type: Schema.Types.ObjectId,
        ref:'Medici_Journal'
    },
    timestamp: Date,
    voided: {
        type: Boolean,
        default: false
    },
    void_reason: String
}

Note that the book, datetime, memo, voided, and void_reason attributes are duplicates of their counterparts on the Journal document. These attributes will pretty much be needed on every transaction search, so they are added to the Transaction document to avoid having to populate the associated Journal every time.

Customizing the Transaction document schema

If you need to have related documents for Transactions and want to use Mongoose's populate method, or if you need to add additional fields to the schema that the meta won't satisfy, you can define your own schema for Medici_Transaction and register it before you load the Medici module. If the Medici_Transaction schema is already registered with Mongoose, Medici will use the registered schema instead of the default schema. When you specify meta values when querying or writing transactions, the system will check the Transaction schema to see if those values correspond to actual top-level fields, and if so will set those instead of the corresponding meta field.

For example, if you want transactions to have a related "person" document, you can define the transaction schema like so:

MyTransactionSchema = {
    _person: {
        type:Schema.Types.ObjectId,
        ref:'Person'
    },
    credit: Number,
    debit: Number,
    meta: Schema.Types.Mixed,
    datetime: Date,
    account_path: [String],
    accounts: String,
    book: String,
    memo: String,
    _journal: {
        type: Schema.Types.ObjectId,
        ref: 'Medici_Journal'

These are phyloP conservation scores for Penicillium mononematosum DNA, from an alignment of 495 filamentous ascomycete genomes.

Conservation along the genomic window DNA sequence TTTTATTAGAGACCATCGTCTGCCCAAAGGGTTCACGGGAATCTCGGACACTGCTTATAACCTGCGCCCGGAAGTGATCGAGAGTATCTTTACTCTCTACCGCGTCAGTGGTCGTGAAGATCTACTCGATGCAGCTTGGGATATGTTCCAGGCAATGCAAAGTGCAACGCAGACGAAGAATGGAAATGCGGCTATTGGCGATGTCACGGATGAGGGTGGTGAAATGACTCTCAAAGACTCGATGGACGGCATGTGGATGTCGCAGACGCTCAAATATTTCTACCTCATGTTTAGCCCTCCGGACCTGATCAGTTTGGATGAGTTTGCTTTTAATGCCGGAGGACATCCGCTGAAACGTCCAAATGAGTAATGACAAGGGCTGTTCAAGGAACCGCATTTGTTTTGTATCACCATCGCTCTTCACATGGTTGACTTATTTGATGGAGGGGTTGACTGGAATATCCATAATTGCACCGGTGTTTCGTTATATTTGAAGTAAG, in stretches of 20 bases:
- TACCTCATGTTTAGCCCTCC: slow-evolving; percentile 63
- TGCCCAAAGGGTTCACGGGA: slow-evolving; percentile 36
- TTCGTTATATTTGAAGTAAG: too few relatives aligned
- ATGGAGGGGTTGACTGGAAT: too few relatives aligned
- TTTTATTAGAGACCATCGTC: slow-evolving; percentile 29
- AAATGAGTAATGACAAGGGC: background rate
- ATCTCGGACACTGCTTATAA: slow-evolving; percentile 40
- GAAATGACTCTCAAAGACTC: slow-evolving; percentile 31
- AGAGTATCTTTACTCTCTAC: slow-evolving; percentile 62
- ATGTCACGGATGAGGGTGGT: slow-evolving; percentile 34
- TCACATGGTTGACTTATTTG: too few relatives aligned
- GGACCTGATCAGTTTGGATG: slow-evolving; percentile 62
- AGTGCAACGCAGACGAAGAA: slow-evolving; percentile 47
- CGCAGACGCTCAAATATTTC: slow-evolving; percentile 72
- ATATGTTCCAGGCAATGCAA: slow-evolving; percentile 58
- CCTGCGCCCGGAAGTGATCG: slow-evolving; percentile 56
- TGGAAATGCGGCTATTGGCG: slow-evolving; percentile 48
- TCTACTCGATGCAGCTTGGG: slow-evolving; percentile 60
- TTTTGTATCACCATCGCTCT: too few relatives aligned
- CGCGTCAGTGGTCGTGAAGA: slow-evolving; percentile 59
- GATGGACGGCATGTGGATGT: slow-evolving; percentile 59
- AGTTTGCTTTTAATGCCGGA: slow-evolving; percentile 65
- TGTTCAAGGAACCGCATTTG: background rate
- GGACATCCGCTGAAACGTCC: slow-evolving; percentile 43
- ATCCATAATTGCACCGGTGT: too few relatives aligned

},
    timestamp: Date,
    voided: {
        type: Boolean,
        default: false
    },
    void_reason: String
}

Then when you query transactions using the book.ledger() method, you can specify the related documents to populate as the second argument. E.g., book.ledger({account:'Assets:Accounts Receivable'}, ['_person']).then()...

Changelog

  • v1.0.0 See this PR for more details
    • BREAKING: Dropped support of node.js v0.10, v0.12, v4, and io.js. Node.js >= v6 is supported only. This allowed to drop several production dependencies. Also, few bugs were automatically fixed.
    • BREAKING: Upgraded mongoose to v4. This allows medici to be used with wider mongodb versions.
    • Dropped production dependencies: moment, q, underscore.
    • Dropped dev dependencies: grunt, grunt-exec, grunt-contrib-coffee, grunt-sed, grunt-contrib-watch, semver.
    • No .coffee any more. Using node.js v6 compatible JavaScript only.
    • There are no API changes.
    • Fixed a bug. Transaction meta data was not voided correctly.
    • This module maintainer is now koresar instead of the original author jraede.